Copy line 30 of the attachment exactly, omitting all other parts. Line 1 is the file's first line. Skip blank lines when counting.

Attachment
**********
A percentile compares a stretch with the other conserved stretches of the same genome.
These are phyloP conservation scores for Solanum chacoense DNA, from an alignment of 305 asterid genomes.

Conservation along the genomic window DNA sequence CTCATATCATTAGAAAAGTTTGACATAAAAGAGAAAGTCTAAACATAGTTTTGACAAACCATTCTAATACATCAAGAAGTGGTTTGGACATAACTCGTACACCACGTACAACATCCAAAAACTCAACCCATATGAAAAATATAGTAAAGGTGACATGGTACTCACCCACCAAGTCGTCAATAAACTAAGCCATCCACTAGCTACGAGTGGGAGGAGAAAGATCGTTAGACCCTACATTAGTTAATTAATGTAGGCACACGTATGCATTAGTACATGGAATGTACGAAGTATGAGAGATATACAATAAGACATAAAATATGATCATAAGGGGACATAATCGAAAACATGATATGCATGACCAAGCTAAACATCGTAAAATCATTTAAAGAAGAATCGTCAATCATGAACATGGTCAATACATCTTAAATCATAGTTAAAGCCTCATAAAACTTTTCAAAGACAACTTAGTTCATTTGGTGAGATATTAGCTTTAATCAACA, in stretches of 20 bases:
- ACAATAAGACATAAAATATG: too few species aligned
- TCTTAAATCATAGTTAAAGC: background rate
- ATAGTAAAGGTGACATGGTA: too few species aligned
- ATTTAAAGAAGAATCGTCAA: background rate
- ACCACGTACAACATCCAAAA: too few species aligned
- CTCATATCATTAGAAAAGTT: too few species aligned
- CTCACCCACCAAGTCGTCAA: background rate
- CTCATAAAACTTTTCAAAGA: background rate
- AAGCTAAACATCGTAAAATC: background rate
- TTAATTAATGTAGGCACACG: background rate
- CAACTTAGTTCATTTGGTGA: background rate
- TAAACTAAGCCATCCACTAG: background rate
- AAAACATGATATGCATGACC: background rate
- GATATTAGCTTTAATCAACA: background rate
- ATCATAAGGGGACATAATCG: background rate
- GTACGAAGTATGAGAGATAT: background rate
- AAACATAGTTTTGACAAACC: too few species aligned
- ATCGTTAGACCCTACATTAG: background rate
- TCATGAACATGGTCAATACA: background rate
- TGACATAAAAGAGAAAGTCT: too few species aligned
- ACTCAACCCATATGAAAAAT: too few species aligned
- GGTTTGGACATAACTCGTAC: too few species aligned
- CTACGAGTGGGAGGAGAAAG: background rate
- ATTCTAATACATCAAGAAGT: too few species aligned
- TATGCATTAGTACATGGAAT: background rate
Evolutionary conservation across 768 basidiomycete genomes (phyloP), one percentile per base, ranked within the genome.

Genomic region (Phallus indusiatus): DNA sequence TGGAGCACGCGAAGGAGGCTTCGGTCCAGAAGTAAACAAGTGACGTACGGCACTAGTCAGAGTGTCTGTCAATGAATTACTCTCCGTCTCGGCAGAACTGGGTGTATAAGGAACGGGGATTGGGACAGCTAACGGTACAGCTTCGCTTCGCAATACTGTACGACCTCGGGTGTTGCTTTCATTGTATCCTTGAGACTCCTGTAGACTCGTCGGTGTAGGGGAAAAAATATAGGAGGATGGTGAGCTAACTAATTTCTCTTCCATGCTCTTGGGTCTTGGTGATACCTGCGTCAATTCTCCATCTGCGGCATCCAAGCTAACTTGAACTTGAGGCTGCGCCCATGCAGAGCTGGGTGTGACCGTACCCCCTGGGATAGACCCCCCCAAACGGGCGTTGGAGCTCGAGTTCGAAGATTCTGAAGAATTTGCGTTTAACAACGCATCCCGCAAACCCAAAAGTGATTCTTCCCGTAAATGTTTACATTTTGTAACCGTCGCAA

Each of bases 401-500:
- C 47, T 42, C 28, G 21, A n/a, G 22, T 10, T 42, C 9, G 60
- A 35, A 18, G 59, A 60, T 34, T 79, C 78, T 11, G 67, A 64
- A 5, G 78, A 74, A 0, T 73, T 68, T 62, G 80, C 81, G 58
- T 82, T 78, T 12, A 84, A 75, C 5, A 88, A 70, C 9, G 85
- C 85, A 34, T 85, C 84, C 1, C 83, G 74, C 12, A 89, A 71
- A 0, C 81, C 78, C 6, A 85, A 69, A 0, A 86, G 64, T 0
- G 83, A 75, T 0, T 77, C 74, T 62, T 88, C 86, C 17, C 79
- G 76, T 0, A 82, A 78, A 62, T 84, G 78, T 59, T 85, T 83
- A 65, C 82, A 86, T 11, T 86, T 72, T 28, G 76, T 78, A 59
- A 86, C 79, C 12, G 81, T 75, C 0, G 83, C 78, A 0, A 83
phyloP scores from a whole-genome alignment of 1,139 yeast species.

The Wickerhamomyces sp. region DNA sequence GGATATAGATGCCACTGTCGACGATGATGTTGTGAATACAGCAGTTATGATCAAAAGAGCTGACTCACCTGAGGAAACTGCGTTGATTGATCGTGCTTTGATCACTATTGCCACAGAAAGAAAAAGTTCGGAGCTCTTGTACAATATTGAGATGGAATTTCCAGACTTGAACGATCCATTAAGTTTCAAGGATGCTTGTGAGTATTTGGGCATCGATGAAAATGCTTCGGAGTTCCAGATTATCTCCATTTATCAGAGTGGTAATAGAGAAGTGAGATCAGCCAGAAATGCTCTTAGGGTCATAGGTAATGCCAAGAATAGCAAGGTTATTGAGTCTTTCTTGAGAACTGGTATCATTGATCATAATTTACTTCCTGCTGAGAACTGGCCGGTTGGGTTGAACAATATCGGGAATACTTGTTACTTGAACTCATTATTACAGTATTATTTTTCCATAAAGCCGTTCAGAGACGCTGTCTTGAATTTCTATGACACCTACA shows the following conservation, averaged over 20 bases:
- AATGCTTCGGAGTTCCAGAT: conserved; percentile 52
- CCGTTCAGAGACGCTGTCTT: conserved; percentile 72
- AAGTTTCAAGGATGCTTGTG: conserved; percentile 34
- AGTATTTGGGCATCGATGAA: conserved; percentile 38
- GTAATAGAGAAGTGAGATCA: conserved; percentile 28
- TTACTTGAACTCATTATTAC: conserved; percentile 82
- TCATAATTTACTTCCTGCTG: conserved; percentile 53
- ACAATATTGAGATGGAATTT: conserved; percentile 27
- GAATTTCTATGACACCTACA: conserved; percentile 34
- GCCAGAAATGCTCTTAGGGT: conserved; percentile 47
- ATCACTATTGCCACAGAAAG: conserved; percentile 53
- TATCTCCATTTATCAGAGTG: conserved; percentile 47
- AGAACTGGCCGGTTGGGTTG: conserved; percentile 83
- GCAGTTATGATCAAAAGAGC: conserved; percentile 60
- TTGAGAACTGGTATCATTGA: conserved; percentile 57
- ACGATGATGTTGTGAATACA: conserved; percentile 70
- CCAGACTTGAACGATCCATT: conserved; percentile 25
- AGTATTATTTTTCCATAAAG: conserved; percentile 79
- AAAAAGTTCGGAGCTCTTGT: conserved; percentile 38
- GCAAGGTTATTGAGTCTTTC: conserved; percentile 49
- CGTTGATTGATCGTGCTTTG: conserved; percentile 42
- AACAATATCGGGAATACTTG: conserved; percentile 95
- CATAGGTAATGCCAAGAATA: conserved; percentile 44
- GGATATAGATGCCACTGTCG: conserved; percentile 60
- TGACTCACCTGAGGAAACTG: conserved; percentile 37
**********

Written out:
Genomic region (Phallus indusiatus): DNA sequence TGGAGCACGCGAAGGAGGCTTCGGTCCAGAAGTAAACAAGTGACGTACGGCACTAGTCAGAGTGTCTGTCAATGAATTACTCTCCGTCTCGGCAGAACTGGGTGTATAAGGAACGGGGATTGGGACAGCTAACGGTACAGCTTCGCTTCGCAATACTGTACGACCTCGGGTGTTGCTTTCATTGTATCCTTGAGACTCCTGTAGACTCGTCGGTGTAGGGGAAAAAATATAGGAGGATGGTGAGCTAACTAATTTCTCTTCCATGCTCTTGGGTCTTGGTGATACCTGCGTCAATTCTCCATCTGCGGCATCCAAGCTAACTTGAACTTGAGGCTGCGCCCATGCAGAGCTGGGTGTGACCGTACCCCCTGGGATAGACCCCCCCAAACGGGCGTTGGAGCTCGAGTTCGAAGATTCTGAAGAATTTGCGTTTAACAACGCATCCCGCAAACCCAAAAGTGATTCTTCCCGTAAATGTTTACATTTTGTAACCGTCGCAA